Wednesday, March 25, 2009

An Open Letter to Leah Dunford Parkinson Christensen, ’55

Dear LDPC’55:

First of all, I’ve got to ask: Did Utah State University’s motto (“Honoring Tradition, Securing Our Future”) come before or after the University of Idaho’s motto (“Where Tradition Meets the Future”)? Not that it matters much, as the U of I had that motto when I was a student there in the late 1990s, and they could well have replaced it by now. I can’t find it on their web site, that’s for sure. I just know there’s a lot of something Tradition somethinging the Future around here.

Back to your letter. Cartoonist Scott Adams has a rather nice analogy to university fundraising letters: Pretend a plumber does some work for you. A few years later, he calls back to check to see if the work he did for you is still bringing you benefits. You take the phone into the bathroom and flush the toilet, demonstrating to him that, yes, you’re still enjoying the fruits of his labors. Then he asks you since you are still seeing a benefit if you’d like to pay for a portion of that work again as a token of your appreciation and to subsidize plumbing work he has going at the moment.

My question (and his, too) is: Would you pay the plumber again?


All righty, then. So you know where this is going. Yes, my wife and I are Aggies. In fact, I’m a current Aggie, meaning that I am shoveling about $750 per class in Utah State University’s direction right now. Gratefully, one more payment to go and I will have the right to add the initials M.S. behind my name on resumes and pompous letterheads. Don’t get me wrong: I’m grateful for the right and privilege. I hope that these extra initials will bring me honors and benefits long after I have ponied up the remaining 750 beans for my last course this summer. But you’ve got to understand that, over the past two years, I have shoveled about 33 credits worth of beans to the university, brining the bean total to about 8,250 by the time it’s all said and done.

Where I work I get newsletters. Occasionally in these newsletters the company brags up the fact that one of its employees has earned an advanced degree, thanks in part to a company program that paid for their education. But as a subcontractor to the company, I’m not eligible to participate in that program. So over the past two years my wife and I have made the sacrifice to pay that $8,250 (excluding books and the price of some computer software) for my education. I get some tax credits for the tuition payments, yes, so I suppose in this way my education is subsidized.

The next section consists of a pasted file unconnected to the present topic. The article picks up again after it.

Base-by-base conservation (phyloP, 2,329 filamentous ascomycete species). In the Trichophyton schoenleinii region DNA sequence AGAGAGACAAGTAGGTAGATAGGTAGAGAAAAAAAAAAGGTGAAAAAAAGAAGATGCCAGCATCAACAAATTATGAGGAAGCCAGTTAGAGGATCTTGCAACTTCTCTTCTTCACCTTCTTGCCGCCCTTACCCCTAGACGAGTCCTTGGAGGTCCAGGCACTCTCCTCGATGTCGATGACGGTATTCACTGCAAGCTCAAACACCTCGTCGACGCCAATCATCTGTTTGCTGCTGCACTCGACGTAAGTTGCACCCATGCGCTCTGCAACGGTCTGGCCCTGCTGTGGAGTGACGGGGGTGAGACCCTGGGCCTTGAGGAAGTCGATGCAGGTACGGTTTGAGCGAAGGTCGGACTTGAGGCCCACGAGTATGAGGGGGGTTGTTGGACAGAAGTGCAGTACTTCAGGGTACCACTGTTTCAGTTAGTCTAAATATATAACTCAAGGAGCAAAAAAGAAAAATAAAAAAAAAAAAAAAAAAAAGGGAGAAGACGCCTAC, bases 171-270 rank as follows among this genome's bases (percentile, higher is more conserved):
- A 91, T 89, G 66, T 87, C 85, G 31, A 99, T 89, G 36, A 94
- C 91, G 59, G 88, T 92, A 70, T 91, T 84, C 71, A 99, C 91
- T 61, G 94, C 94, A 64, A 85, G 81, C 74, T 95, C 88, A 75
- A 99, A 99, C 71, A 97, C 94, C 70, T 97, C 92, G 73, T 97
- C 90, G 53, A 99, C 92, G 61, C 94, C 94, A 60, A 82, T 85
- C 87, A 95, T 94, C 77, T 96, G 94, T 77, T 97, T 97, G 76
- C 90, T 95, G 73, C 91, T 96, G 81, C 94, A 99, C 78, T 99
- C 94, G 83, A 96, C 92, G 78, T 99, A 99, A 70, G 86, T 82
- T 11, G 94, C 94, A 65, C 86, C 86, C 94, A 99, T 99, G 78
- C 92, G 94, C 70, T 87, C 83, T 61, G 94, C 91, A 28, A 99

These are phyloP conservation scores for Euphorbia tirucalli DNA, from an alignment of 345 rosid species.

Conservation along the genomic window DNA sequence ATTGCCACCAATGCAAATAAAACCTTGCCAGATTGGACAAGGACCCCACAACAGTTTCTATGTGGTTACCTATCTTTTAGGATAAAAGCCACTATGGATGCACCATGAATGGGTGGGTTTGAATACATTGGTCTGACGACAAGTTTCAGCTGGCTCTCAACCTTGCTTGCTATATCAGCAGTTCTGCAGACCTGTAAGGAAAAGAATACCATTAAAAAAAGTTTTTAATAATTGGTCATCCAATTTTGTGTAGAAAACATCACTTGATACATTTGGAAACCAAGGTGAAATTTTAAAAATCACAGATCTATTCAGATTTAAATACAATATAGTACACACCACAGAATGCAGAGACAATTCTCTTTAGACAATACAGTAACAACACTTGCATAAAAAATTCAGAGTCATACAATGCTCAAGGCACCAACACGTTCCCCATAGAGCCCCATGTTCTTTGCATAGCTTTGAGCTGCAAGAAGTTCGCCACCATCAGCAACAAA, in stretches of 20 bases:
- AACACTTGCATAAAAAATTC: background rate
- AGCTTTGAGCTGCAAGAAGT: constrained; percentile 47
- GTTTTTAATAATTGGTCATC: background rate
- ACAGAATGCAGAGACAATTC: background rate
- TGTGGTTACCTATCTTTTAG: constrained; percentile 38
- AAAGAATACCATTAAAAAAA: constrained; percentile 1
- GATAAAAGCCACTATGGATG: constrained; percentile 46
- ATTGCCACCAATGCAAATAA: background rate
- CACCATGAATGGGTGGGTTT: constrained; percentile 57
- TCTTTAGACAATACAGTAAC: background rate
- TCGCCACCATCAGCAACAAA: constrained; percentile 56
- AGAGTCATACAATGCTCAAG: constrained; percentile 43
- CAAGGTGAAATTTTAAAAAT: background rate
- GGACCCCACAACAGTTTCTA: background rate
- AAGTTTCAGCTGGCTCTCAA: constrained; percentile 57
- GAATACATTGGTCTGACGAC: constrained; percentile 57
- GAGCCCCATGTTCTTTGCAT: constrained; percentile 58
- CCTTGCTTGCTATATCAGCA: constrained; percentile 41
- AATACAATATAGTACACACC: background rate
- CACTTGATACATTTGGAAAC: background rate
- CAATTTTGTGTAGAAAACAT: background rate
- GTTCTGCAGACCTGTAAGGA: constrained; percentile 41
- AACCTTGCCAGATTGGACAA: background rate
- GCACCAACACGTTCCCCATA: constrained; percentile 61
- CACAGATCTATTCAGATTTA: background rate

When I earn my degree, I plan on submitting a news item to the company newsletter, bragging up the fact that I earned this degree without a company subsidy. I don’t expect it’ll appear in the newsletter, but it’ll make me happy.

Should I expect a quid pro quo? Not really. If I want an education, I ought to be willing to pay for it. And I have. When I say I earned by bachelors degree from the University of Idaho, I mean I earned it. Every penny. I did get some financial aid to start with, got one tiny $250 scholarship and, for the last year, had to take out a student loan of $1,500. But the rest I earned myself, working as a hod carrier, windshield replacement technician, cafeteria worker and English Department office assistant.

I paid for my own education. I expect others should be able to do the same.

Is that stingy? Perhaps. I have three children now. They’ll need educations. So we’re saving up, in part, for that. Maybe when they’re ready some of that money will come Utah State University’s way. At this point, however, I can’t tell. They’ll have quite a few alma maters to choose from, as we receive donation request letters not only from you, but also the University of Idaho and Brigham Young University-Idaho. They all want a slice of that pie. They may all get some – as that’s how my education worked out.

I’m sorry government funding for universities is shrinking. I wish it weren’t, and that state governments didn’t regard education as a frill when it comes time to cut the budget. I’ve also seen universities pay $3,000 for campus-owned blimps to fly over the school to advertise its presence, so forgive me if, on occasion, I roll my eyes at how universities spend the money state government (and students) give them.

So I won’t be making a donation, outside of the tuition I’m already sending your way. Hope you understand.

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